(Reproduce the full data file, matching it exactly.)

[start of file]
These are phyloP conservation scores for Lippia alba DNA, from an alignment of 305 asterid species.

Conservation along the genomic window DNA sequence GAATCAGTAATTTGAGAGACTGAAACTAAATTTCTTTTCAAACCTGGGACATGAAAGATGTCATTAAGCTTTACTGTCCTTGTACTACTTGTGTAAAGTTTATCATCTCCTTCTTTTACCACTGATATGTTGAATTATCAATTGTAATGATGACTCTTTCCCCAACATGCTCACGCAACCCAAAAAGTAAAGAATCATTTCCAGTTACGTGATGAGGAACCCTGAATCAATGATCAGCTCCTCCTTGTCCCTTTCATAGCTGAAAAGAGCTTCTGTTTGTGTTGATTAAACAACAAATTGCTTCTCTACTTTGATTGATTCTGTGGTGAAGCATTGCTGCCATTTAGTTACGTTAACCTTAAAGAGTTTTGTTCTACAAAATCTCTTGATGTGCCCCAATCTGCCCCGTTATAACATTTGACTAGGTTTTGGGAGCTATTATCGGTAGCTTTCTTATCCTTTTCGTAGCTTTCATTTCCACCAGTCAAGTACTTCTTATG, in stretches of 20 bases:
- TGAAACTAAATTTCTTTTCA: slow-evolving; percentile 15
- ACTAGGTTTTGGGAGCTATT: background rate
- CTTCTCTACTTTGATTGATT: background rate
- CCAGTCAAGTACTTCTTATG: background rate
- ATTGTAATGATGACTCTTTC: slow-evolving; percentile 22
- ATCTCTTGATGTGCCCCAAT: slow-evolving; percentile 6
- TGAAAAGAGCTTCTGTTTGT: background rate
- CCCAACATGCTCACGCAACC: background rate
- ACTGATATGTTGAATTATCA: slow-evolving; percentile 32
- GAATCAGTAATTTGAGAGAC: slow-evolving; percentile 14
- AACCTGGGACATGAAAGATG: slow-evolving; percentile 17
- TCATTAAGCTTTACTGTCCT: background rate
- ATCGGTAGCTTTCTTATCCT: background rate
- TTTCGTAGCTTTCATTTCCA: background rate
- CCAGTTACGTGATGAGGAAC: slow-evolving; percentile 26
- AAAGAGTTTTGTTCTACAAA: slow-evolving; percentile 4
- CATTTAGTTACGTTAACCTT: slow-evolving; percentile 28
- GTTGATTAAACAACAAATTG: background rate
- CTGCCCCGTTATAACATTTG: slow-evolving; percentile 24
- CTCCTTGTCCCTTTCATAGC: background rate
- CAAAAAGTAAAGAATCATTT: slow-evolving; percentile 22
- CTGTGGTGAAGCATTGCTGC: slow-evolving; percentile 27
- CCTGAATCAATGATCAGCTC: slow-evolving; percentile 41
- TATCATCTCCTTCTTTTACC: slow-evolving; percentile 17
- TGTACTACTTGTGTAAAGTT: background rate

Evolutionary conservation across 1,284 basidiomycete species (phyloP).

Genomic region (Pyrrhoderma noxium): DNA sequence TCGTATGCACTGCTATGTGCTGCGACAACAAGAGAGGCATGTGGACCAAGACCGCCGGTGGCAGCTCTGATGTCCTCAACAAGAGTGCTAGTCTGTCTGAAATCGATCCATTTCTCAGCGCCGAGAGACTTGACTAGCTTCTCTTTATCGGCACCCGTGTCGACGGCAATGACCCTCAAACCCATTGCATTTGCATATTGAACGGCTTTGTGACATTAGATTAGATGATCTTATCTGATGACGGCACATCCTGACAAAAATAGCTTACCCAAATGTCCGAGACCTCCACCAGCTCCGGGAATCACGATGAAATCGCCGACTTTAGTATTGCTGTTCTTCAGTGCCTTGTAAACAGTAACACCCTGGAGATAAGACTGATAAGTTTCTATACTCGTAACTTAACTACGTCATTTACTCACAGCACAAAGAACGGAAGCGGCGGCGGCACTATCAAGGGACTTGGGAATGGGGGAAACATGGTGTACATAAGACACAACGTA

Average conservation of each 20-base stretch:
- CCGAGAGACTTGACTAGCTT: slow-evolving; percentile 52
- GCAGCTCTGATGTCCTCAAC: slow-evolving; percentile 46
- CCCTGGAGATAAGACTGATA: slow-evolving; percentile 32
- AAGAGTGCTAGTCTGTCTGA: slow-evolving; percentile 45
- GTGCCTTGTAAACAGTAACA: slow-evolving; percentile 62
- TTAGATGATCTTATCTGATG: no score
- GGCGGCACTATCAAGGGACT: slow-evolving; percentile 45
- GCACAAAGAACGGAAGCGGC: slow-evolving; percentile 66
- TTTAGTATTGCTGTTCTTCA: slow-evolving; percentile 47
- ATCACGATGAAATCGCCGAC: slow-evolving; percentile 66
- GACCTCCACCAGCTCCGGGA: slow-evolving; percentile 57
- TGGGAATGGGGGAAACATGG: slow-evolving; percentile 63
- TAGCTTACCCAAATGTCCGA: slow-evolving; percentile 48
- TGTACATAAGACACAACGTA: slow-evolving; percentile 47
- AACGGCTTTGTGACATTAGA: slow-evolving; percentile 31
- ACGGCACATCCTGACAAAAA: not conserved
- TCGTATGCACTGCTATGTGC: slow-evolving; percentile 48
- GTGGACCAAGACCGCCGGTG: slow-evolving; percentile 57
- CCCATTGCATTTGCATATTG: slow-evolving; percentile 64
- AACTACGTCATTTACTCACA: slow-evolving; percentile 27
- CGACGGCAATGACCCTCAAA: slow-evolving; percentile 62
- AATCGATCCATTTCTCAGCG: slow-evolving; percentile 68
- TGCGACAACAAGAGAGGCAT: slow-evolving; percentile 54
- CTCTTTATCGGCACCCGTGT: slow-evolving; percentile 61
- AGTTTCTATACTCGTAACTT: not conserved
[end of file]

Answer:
These are phyloP conservation scores for Lippia alba DNA, from an alignment of 305 asterid species.

Conservation along the genomic window DNA sequence GAATCAGTAATTTGAGAGACTGAAACTAAATTTCTTTTCAAACCTGGGACATGAAAGATGTCATTAAGCTTTACTGTCCTTGTACTACTTGTGTAAAGTTTATCATCTCCTTCTTTTACCACTGATATGTTGAATTATCAATTGTAATGATGACTCTTTCCCCAACATGCTCACGCAACCCAAAAAGTAAAGAATCATTTCCAGTTACGTGATGAGGAACCCTGAATCAATGATCAGCTCCTCCTTGTCCCTTTCATAGCTGAAAAGAGCTTCTGTTTGTGTTGATTAAACAACAAATTGCTTCTCTACTTTGATTGATTCTGTGGTGAAGCATTGCTGCCATTTAGTTACGTTAACCTTAAAGAGTTTTGTTCTACAAAATCTCTTGATGTGCCCCAATCTGCCCCGTTATAACATTTGACTAGGTTTTGGGAGCTATTATCGGTAGCTTTCTTATCCTTTTCGTAGCTTTCATTTCCACCAGTCAAGTACTTCTTATG, in stretches of 20 bases:
- TGAAACTAAATTTCTTTTCA: slow-evolving; percentile 15
- ACTAGGTTTTGGGAGCTATT: background rate
- CTTCTCTACTTTGATTGATT: background rate
- CCAGTCAAGTACTTCTTATG: background rate
- ATTGTAATGATGACTCTTTC: slow-evolving; percentile 22
- ATCTCTTGATGTGCCCCAAT: slow-evolving; percentile 6
- TGAAAAGAGCTTCTGTTTGT: background rate
- CCCAACATGCTCACGCAACC: background rate
- ACTGATATGTTGAATTATCA: slow-evolving; percentile 32
- GAATCAGTAATTTGAGAGAC: slow-evolving; percentile 14
- AACCTGGGACATGAAAGATG: slow-evolving; percentile 17
- TCATTAAGCTTTACTGTCCT: background rate
- ATCGGTAGCTTTCTTATCCT: background rate
- TTTCGTAGCTTTCATTTCCA: background rate
- CCAGTTACGTGATGAGGAAC: slow-evolving; percentile 26
- AAAGAGTTTTGTTCTACAAA: slow-evolving; percentile 4
- CATTTAGTTACGTTAACCTT: slow-evolving; percentile 28
- GTTGATTAAACAACAAATTG: background rate
- CTGCCCCGTTATAACATTTG: slow-evolving; percentile 24
- CTCCTTGTCCCTTTCATAGC: background rate
- CAAAAAGTAAAGAATCATTT: slow-evolving; percentile 22
- CTGTGGTGAAGCATTGCTGC: slow-evolving; percentile 27
- CCTGAATCAATGATCAGCTC: slow-evolving; percentile 41
- TATCATCTCCTTCTTTTACC: slow-evolving; percentile 17
- TGTACTACTTGTGTAAAGTT: background rate

Evolutionary conservation across 1,284 basidiomycete species (phyloP).

Genomic region (Pyrrhoderma noxium): DNA sequence TCGTATGCACTGCTATGTGCTGCGACAACAAGAGAGGCATGTGGACCAAGACCGCCGGTGGCAGCTCTGATGTCCTCAACAAGAGTGCTAGTCTGTCTGAAATCGATCCATTTCTCAGCGCCGAGAGACTTGACTAGCTTCTCTTTATCGGCACCCGTGTCGACGGCAATGACCCTCAAACCCATTGCATTTGCATATTGAACGGCTTTGTGACATTAGATTAGATGATCTTATCTGATGACGGCACATCCTGACAAAAATAGCTTACCCAAATGTCCGAGACCTCCACCAGCTCCGGGAATCACGATGAAATCGCCGACTTTAGTATTGCTGTTCTTCAGTGCCTTGTAAACAGTAACACCCTGGAGATAAGACTGATAAGTTTCTATACTCGTAACTTAACTACGTCATTTACTCACAGCACAAAGAACGGAAGCGGCGGCGGCACTATCAAGGGACTTGGGAATGGGGGAAACATGGTGTACATAAGACACAACGTA

Average conservation of each 20-base stretch:
- CCGAGAGACTTGACTAGCTT: slow-evolving; percentile 52
- GCAGCTCTGATGTCCTCAAC: slow-evolving; percentile 46
- CCCTGGAGATAAGACTGATA: slow-evolving; percentile 32
- AAGAGTGCTAGTCTGTCTGA: slow-evolving; percentile 45
- GTGCCTTGTAAACAGTAACA: slow-evolving; percentile 62
- TTAGATGATCTTATCTGATG: no score
- GGCGGCACTATCAAGGGACT: slow-evolving; percentile 45
- GCACAAAGAACGGAAGCGGC: slow-evolving; percentile 66
- TTTAGTATTGCTGTTCTTCA: slow-evolving; percentile 47
- ATCACGATGAAATCGCCGAC: slow-evolving; percentile 66
- GACCTCCACCAGCTCCGGGA: slow-evolving; percentile 57
- TGGGAATGGGGGAAACATGG: slow-evolving; percentile 63
- TAGCTTACCCAAATGTCCGA: slow-evolving; percentile 48
- TGTACATAAGACACAACGTA: slow-evolving; percentile 47
- AACGGCTTTGTGACATTAGA: slow-evolving; percentile 31
- ACGGCACATCCTGACAAAAA: not conserved
- TCGTATGCACTGCTATGTGC: slow-evolving; percentile 48
- GTGGACCAAGACCGCCGGTG: slow-evolving; percentile 57
- CCCATTGCATTTGCATATTG: slow-evolving; percentile 64
- AACTACGTCATTTACTCACA: slow-evolving; percentile 27
- CGACGGCAATGACCCTCAAA: slow-evolving; percentile 62
- AATCGATCCATTTCTCAGCG: slow-evolving; percentile 68
- TGCGACAACAAGAGAGGCAT: slow-evolving; percentile 54
- CTCTTTATCGGCACCCGTGT: slow-evolving; percentile 61
- AGTTTCTATACTCGTAACTT: not conserved